Get the facts before you decide

Reasons people do and don't support abortion

Arguments for abortion get repeated all the time. They roll off the tongue without any thought. Before you stand up and speak up, let’s think about it. And then let’s talk about it.

SOME
SAY

”It’s my body, so it's my choice!“

OTHERS SAY: If the preborn child is a just a part of her mother’s body (like an organ) or growing on her mother’s body (like a tumor), this rhetoric might make sense. However, the reality is that from the moment of fertilization, the child in the womb possesses her own individual, complex genetic makeup, separate from her mother’s DNA. A preborn child is definitely not a part of the mother’s body – she is her own self, with her own body.

SOME
SAY

”It’s just a blob of tissue.“

OTHERS SAY: Simple tissue does not have a beating heart, brain waves, fingerprints, or unique DNA. Medical science shows that human life begins at fertilization. “The development of a human begins with fertilization, a process by which the spermatozoon from the male and the oocyte from the female unite to give rise to a new organism, the zygote.”1 After fertilization, nothing new is added to the person except oxygen, nutrition, and time.

SOME
SAY

”But the child won’t have a good quality of life.“

OTHERS SAY: Having an abortion to end a person’s life, rather than bringing a child into a diff icult family situation is strange logic. We have not (yet) legalized killing toddlers living in unhealthy environments. Instead, we try to help these children and their families. Many organizations offer help for expecting mothers. Moreover, for each child who is adopted, approximately 36 couples are waiting, hoping and praying for a chance to adopt.

SOME
SAY

”But the baby has a fetal deformity.“

OTHERS SAY: Abortion for fetal deformities is discrimination against disabled people. This can lead to eugenics or working to remove unwanted traits from society by preventing the reproduction of those deemed weak or unf it. Studies show that for prenatal Down Syndrome diagnosis, 84% to 91% of those babies will be aborted.2,3,4,5 This happens despite waiting lists of people wanting to adopt special needs children.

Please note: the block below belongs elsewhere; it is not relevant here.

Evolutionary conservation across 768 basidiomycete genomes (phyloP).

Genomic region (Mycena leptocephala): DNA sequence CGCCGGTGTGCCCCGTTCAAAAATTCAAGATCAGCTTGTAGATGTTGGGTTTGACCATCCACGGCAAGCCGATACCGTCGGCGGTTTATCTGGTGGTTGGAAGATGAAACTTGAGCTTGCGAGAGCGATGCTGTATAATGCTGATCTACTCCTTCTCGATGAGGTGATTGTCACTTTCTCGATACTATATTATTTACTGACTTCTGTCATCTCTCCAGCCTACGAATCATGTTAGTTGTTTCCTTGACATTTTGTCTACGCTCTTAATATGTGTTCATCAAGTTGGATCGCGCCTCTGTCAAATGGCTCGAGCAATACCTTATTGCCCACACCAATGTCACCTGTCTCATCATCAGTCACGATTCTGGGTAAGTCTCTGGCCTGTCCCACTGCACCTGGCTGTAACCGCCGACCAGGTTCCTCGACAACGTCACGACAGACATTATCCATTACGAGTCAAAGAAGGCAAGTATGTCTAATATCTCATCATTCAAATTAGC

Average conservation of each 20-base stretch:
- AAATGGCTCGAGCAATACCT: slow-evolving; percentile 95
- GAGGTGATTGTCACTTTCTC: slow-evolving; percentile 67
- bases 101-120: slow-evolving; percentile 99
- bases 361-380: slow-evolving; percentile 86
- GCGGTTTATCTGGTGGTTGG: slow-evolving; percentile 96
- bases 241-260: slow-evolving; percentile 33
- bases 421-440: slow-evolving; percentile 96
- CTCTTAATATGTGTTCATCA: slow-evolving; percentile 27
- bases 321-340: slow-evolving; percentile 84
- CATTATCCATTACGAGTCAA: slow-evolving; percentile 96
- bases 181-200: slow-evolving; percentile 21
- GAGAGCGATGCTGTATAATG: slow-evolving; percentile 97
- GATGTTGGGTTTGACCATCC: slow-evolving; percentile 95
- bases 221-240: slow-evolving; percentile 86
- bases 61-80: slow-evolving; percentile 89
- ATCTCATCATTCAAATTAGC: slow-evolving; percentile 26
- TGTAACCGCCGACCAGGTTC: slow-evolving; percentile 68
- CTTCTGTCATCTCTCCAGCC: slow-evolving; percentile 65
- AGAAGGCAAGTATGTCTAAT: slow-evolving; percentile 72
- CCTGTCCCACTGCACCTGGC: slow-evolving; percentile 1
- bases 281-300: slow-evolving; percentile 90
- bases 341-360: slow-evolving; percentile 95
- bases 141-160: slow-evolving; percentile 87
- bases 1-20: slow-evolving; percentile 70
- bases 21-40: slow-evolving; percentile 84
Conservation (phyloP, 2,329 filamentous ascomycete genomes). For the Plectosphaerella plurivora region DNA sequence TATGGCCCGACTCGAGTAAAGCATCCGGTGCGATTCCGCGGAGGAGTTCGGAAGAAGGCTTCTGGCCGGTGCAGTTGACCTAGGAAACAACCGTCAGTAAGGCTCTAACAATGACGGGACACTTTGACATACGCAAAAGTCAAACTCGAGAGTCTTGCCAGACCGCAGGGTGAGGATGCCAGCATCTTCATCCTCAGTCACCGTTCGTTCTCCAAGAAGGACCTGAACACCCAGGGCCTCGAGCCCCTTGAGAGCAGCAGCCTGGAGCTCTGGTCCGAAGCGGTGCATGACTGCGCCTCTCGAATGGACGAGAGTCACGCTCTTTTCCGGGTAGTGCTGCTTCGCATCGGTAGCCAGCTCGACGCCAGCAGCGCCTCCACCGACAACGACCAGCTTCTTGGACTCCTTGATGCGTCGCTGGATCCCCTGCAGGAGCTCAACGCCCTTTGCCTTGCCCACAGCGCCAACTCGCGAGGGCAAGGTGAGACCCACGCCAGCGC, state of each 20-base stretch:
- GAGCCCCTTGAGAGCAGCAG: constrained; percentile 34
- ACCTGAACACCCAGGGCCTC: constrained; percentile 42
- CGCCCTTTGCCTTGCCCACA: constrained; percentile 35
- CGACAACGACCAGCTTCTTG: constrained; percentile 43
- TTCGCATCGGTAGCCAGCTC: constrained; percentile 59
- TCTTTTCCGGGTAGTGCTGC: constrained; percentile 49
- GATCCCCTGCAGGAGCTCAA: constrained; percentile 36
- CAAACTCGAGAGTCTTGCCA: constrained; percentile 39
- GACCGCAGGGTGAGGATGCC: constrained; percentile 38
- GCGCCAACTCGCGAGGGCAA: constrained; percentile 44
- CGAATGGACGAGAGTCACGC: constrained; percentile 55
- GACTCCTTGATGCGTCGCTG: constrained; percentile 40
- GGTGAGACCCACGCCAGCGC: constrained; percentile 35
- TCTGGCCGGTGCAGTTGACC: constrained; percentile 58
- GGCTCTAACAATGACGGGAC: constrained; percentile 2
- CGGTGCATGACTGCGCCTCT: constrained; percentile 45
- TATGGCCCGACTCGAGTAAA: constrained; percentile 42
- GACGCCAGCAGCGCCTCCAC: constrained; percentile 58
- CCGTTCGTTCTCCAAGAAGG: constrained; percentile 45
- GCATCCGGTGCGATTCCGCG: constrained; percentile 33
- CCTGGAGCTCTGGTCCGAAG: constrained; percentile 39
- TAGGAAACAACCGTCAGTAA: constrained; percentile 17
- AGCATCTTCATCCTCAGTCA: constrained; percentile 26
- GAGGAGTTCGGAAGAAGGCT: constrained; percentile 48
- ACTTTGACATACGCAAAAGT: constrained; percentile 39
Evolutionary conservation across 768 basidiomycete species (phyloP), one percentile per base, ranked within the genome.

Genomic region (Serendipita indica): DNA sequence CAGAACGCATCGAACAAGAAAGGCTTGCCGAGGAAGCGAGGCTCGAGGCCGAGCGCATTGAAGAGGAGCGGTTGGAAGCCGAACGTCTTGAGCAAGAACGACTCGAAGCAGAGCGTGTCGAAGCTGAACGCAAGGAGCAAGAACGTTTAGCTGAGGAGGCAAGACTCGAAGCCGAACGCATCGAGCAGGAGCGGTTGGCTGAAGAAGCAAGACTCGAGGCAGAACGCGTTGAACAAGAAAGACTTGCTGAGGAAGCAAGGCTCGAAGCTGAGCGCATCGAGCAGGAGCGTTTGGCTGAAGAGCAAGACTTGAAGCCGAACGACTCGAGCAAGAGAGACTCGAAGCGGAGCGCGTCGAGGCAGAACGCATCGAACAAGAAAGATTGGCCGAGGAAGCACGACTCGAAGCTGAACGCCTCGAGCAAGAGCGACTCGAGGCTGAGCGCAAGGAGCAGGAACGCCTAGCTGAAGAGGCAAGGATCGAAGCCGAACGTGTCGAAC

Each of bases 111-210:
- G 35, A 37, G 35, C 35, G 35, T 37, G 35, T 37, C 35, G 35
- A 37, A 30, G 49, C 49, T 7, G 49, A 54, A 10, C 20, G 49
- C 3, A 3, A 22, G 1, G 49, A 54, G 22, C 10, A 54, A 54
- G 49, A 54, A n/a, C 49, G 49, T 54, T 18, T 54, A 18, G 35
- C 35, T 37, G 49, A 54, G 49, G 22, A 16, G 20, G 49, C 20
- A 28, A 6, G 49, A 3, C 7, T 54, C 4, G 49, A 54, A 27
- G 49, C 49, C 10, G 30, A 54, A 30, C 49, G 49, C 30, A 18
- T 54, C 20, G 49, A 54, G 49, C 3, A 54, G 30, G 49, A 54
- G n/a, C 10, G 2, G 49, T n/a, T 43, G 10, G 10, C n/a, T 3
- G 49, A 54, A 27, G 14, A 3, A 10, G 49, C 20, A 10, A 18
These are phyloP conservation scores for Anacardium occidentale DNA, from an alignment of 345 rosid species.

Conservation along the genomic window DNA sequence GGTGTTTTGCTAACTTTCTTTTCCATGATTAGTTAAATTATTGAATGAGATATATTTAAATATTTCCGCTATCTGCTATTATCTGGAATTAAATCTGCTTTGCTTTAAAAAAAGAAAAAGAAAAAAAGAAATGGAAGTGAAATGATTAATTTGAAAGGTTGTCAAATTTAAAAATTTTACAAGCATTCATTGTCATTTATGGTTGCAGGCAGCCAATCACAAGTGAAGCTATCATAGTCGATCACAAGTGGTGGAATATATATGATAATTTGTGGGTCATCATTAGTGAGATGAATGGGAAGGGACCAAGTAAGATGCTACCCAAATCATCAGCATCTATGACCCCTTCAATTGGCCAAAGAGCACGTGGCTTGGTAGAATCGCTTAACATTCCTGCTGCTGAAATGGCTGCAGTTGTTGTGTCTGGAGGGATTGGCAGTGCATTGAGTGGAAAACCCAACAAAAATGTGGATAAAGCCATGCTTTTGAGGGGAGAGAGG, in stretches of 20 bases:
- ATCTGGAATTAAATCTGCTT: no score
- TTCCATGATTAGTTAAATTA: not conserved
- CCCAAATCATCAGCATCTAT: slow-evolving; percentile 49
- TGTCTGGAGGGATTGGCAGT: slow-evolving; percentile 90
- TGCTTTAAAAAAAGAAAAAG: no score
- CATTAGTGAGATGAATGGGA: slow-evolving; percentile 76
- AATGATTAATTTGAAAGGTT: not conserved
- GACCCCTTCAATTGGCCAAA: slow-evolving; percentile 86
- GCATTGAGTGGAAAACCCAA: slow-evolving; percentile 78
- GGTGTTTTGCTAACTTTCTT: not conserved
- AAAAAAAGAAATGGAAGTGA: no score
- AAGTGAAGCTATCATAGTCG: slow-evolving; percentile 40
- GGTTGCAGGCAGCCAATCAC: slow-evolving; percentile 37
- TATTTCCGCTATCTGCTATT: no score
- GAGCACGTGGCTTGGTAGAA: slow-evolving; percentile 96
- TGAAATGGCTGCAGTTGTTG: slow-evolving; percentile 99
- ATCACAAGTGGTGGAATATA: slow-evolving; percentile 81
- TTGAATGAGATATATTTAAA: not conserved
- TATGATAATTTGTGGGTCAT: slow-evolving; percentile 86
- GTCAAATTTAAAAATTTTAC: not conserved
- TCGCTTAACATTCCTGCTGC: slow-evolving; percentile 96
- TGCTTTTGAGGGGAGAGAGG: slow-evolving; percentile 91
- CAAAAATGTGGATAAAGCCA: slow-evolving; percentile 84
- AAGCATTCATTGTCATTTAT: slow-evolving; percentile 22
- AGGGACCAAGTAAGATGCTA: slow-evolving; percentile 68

SOME
SAY

”I’m personally opposed to abortion, but wouldn’t tell someone else not to do it.“

OTHERS SAY: What if our forefathers said they were “personally opposed to slavery” but never stood up against it? African Americans might never have been recognized as persons deserving freedom and respect. Should children in the womb be slaves to the life and death decisions of others?

SOME
SAY

”It’s about women’s rights.“

OTHERS SAY: If it’s all about “women’s rights,” why do 64% of women report feeling coerced or forced into their abortions?6 Another study shows homicide as the leading cause of death among pregnant women.7 Additionally, over 100 million girls in this world were never born due to sex-selective abortions.8,9 We have come too far to reduce a woman’s “right” to mean the right to kill her own child. Shouldn’t we protect the rights of ALL women, including girls in the womb?

SOME
SAY

”I don't care, it’s still MY right.“

OTHERS SAY: If a child in the womb is a developing human being, should another person really have the right to “kill” her? Abortion is a violent act (see abortion methods). Does a pregnant woman have the right to dismember a child inside her body? Is it okay for a doctor to suck the baby out of the womb with a machine? Society shouldn’t encourage anyone to engage in this type of extreme violence.


“The solution [to a crisis pregnancy] is not to kill the innocent baby but to deal with the mother’s values and her attitudes toward life.”
– Rev. Jesse Jackson


Citations:

1 Sadler, T.W, Langman, Jan. Langman’s Medical Embryology; Baltimore: Williams & Wilkins, 1995. Edition: English: 7th ed., international ed. Print. | 2 Mansfield, Caroline, Hopfer, Suellen, Marteau, Theresa M. “Termination rates after prenatal diagnosis of Down syndrome, spina bifida, anencephaly, and Turner and Klinefelter syndromes: a systematic literature review,” Article first published online: 22 SEP 1999 DOI. | 3 Carnevale, Alessandra, Rubén Lisker, Antonio R. Villa, and Salvador Armendares. “Attitudes of Mexican Geneticists towards Prenatal Diagnosis and Selective Abortion.” American Journal of Medical Genetics Am. J. Med. Genet. 75.4 (1998): 426-31. Web. | 4 “Prenatal diagnosis of the fragile X syndrome: loss of mutation owing to a double recombinant or gene conversion event at the FMR1 locus”, Journal of Medical Genetics Volume 34(11) November 1997 pp 924-926. | 5 “Is there ever a moral duty to use prenatal diagnosis and selective abortion?”, Gene Letter, The. Volume 2, Issue 1, August 1997. Web. | 6 Rue, Vincent M., Coleman, Priscilla K., Rue, James J., Reardon, David C. “Induced abortion and traumatic stress: A preliminary comparison of American and Russian women” Med Sci Monit 2004; 10(10): SR5-16 PMID: 11784. Print. | 7 Samandari, G., S. L. Martin, and S. Schiro. “Homicide Among Pregnant and Postpartum Women in the United States: A Review of the Literature.” Trauma, Violence, & Abuse 11.1 (2010): 42-54. Print. | 8 “The War on Baby Girls, Gendercide.” The Economist. The Economist Newspaper, 06 Mar. 2010. Web. | 9 Roberts, Sam. “U.S. Births Hint at Bias for Boys in Some Asians.” The New York Times. The New York Times, 14 June 2009. Web.